An even-stronger tax justification applies to Wall Street, where the greed and gambling of bankers tipped the economy into a severe recession just three years ago, costing millions of Americans their jobs and homes. To avoid an even worse outcome – a new depression – the federal government and Federal Reserve authorized trillions of dollars in bailouts.
To further calm Wall Street, the authorities essentially gave the bankers a “get out of jail free” card. Not a single prominent player in the sub-prime securities scandal has been prosecuted or forced to surrender much in ill-gotten gains.
Instead, many of the top Wall Street bankers are lining up again for massive paydays in the tens of millions of dollars, essentially skimming off profits that were achieved only because the U.S. government poured vast sums of public money into the financial sector. Yet, many of these same bankers insist that their taxes remain at historically low levels.
Other wealthy Americans have enriched themselves through holdings in multinational corporations that fattened their bottom lines by laying off middle-class Americans and hiring cheaper replacement workers overseas.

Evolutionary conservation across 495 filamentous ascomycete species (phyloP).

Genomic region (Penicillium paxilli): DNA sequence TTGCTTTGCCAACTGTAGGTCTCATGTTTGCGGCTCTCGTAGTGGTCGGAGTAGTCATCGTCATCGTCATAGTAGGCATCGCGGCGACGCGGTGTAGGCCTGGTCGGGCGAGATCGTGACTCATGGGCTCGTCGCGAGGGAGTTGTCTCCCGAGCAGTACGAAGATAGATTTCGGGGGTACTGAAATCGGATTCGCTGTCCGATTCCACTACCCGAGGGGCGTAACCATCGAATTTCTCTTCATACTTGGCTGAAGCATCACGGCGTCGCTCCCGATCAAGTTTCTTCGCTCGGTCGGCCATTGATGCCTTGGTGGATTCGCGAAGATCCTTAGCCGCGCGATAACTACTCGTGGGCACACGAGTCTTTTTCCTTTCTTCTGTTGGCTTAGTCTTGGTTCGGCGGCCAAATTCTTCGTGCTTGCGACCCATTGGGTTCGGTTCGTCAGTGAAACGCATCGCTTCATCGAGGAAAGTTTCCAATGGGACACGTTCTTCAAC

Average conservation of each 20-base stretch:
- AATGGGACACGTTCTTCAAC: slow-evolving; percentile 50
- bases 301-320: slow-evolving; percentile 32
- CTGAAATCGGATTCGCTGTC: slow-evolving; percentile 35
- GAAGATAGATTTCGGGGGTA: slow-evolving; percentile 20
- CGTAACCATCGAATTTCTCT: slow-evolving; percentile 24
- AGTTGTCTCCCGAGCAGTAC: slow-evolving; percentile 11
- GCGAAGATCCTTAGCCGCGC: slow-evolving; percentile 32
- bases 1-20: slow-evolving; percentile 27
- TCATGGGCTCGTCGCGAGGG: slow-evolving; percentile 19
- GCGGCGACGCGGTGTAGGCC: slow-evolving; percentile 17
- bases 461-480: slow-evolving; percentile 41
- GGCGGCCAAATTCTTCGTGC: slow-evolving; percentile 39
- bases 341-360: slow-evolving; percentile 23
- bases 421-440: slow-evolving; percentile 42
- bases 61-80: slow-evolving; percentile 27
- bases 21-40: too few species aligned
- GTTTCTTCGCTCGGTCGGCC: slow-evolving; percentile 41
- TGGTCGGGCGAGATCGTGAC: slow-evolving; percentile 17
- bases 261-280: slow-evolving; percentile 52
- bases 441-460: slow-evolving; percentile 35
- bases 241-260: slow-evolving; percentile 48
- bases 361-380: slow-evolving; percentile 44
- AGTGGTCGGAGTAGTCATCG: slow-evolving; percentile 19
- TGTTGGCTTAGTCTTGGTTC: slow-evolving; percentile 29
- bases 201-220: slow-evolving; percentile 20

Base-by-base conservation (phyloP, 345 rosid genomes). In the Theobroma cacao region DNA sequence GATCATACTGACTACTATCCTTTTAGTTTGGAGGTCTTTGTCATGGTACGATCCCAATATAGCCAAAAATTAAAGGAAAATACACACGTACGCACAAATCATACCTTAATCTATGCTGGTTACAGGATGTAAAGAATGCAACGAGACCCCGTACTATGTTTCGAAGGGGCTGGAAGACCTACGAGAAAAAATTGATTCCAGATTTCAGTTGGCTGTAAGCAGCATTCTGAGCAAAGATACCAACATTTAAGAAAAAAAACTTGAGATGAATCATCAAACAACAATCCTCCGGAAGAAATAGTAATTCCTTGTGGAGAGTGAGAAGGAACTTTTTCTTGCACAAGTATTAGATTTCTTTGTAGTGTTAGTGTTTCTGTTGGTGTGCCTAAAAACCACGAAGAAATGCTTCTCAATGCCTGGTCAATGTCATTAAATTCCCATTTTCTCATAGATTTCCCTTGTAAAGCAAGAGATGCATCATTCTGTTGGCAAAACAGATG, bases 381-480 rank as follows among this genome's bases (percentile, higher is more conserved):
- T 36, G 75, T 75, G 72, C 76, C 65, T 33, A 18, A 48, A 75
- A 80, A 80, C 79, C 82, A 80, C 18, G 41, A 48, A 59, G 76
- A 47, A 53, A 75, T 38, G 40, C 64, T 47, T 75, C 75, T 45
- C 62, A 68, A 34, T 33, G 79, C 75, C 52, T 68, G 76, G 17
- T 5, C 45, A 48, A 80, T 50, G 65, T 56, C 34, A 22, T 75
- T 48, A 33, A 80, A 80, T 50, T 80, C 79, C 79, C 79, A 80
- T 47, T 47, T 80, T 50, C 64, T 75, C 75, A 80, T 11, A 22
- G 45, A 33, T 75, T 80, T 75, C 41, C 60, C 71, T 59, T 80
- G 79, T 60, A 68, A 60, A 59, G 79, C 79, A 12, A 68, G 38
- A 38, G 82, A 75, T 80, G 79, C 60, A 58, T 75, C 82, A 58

Not only did these American workers see their lives damaged by the exporting of their jobs but they face the indignity of helping to foot the bill for the gigantic U.S. military which protects the global interests of these multinationals.
Fair and Logical
So, it would seem both fair and logical for the U.S. government to restore the marginal income tax rates on the wealthiest taxpayers at least to levels that existed prior to Ronald Reagan’s presidency. That way the rich could pay back the country for all it has done for them.